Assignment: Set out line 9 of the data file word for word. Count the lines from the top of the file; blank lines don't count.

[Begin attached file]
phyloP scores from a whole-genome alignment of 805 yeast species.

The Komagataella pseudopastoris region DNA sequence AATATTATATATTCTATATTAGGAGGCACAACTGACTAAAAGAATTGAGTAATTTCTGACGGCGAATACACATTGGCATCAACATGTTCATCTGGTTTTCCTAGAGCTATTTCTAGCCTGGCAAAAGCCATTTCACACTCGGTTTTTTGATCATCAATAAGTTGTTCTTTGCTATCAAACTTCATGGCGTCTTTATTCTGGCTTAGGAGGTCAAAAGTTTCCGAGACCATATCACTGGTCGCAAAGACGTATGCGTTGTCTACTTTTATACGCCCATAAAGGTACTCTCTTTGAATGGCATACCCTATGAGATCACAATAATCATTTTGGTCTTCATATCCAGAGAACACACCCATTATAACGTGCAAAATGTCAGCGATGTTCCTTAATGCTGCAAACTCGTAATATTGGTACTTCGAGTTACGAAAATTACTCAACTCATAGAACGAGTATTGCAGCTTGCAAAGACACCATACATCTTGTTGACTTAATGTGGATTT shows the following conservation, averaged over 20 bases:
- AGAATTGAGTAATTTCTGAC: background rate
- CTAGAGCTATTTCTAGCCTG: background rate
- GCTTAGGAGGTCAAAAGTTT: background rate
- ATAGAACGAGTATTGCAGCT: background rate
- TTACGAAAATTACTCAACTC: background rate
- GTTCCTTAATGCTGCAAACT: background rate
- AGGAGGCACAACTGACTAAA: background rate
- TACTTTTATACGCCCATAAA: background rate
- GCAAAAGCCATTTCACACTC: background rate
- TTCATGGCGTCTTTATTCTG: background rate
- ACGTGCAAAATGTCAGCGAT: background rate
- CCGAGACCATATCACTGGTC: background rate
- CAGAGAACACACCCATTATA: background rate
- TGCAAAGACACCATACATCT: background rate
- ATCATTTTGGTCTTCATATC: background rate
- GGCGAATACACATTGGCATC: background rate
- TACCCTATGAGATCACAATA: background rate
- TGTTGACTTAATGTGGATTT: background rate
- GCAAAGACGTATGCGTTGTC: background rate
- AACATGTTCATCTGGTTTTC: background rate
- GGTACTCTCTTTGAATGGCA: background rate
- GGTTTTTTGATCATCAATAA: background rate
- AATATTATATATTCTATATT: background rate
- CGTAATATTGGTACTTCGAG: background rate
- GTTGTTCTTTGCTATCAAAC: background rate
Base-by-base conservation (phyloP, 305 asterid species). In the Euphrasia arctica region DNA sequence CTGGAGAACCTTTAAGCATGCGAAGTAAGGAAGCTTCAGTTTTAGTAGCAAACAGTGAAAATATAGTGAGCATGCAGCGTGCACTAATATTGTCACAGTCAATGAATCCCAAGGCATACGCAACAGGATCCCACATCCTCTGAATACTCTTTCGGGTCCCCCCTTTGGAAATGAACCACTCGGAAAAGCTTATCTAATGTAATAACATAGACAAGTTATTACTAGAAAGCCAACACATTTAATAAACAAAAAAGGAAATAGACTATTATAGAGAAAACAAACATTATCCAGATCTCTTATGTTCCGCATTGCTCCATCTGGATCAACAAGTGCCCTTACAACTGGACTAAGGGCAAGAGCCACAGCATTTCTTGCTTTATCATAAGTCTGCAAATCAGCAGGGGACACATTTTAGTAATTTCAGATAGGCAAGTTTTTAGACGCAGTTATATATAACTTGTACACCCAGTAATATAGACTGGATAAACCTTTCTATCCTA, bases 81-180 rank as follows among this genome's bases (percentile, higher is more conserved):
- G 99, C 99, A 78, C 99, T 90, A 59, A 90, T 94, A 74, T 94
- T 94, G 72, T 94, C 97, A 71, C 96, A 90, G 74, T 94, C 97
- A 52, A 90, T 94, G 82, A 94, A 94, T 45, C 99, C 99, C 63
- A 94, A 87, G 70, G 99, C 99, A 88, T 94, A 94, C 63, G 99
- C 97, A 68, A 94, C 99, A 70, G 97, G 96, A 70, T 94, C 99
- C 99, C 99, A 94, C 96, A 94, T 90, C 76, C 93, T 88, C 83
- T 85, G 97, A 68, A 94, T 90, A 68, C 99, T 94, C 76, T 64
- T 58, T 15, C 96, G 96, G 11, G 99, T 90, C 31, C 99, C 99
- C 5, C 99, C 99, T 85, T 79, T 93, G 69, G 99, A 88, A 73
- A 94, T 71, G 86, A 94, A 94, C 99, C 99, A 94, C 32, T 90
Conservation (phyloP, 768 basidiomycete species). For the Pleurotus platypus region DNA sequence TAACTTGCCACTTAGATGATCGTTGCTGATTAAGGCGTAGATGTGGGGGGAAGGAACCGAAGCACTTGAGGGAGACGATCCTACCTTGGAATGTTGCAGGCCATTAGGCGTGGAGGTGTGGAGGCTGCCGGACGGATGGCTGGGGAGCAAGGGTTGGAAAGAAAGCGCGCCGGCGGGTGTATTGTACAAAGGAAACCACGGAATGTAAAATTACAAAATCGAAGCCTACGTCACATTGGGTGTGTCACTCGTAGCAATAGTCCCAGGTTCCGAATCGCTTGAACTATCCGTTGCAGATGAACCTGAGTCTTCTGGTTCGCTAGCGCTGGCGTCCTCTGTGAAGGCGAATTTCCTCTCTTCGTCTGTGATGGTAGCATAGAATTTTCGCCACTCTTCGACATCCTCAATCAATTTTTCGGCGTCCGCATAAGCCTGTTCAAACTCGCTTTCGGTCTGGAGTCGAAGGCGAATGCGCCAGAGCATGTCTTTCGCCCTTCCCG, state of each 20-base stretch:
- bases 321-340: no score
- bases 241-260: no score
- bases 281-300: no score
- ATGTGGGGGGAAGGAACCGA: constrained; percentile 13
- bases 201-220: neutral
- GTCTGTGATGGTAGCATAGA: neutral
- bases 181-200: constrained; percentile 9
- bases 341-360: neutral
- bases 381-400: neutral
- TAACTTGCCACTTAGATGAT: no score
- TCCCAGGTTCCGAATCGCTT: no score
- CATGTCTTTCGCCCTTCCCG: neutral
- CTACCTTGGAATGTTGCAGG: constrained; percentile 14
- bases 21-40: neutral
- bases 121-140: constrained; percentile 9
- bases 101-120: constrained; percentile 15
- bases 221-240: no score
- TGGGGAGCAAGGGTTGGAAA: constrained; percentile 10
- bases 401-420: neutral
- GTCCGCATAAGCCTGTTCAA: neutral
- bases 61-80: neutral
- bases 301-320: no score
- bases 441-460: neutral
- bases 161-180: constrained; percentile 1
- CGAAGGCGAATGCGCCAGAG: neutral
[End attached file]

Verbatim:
- AGGAGGCACAACTGACTAAA: background rate